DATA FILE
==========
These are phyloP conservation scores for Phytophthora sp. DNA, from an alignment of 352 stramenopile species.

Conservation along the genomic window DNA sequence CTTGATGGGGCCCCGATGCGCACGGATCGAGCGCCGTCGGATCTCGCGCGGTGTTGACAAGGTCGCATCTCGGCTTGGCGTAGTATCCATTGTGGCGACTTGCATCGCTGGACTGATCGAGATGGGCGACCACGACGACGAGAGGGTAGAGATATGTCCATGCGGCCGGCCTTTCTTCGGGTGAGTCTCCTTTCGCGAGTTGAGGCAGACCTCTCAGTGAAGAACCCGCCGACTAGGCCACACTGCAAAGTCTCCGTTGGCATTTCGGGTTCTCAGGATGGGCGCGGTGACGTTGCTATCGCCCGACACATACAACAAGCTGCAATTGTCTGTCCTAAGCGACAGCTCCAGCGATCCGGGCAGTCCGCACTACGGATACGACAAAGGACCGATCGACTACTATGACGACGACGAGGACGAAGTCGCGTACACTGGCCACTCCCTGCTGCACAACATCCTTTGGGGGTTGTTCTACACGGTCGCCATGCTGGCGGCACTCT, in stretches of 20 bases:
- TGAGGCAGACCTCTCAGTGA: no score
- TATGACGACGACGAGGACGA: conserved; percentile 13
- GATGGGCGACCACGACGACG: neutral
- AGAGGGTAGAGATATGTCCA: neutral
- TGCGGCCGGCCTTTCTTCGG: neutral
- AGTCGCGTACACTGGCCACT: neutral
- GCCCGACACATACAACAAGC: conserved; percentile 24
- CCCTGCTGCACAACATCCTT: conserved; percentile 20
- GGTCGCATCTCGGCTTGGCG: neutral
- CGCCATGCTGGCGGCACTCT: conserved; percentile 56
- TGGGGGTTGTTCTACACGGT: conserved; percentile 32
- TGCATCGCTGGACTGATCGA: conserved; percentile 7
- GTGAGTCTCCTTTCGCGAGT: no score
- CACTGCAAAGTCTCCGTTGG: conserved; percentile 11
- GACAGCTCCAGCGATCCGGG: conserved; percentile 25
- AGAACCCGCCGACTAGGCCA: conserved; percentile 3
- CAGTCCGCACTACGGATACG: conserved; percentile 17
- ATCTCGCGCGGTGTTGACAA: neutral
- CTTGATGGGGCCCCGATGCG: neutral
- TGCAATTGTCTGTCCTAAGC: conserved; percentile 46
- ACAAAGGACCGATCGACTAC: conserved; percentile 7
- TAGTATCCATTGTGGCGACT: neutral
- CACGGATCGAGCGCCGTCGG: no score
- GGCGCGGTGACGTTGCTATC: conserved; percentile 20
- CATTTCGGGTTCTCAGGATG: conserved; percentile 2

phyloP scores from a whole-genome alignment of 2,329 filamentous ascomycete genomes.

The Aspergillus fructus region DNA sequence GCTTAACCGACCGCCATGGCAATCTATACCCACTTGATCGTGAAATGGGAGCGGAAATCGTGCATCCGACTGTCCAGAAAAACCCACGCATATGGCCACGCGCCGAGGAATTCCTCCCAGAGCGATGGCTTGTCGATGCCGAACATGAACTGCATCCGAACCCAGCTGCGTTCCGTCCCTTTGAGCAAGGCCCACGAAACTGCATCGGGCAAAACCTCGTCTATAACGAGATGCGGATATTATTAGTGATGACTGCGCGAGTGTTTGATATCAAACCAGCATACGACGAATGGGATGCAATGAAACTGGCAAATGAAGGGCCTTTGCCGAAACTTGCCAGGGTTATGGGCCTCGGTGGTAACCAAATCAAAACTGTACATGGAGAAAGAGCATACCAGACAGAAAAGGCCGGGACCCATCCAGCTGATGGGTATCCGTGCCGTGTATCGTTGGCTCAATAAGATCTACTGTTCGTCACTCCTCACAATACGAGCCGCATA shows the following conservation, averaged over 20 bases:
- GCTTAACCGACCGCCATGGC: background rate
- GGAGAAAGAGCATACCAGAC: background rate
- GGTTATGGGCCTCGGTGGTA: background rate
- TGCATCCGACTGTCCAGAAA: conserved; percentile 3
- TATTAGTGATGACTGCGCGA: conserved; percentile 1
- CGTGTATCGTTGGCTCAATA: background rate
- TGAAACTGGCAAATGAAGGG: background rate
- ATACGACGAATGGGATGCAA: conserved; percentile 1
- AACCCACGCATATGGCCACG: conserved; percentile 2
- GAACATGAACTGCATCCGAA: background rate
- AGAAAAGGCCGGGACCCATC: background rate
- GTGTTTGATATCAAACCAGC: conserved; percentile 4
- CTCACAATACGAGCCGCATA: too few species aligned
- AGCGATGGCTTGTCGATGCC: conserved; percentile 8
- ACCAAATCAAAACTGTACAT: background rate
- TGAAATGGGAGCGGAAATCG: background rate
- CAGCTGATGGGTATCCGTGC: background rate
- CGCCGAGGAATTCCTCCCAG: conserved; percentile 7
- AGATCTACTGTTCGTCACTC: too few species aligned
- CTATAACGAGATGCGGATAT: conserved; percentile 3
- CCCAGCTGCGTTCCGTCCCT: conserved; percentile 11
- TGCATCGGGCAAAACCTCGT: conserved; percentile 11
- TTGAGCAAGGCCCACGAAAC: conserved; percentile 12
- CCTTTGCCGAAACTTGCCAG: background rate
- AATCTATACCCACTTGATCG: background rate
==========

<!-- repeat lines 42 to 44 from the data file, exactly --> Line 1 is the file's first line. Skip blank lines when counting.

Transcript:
- CTCACAATACGAGCCGCATA: too few species aligned
- AGCGATGGCTTGTCGATGCC: conserved; percentile 8
- ACCAAATCAAAACTGTACAT: background rate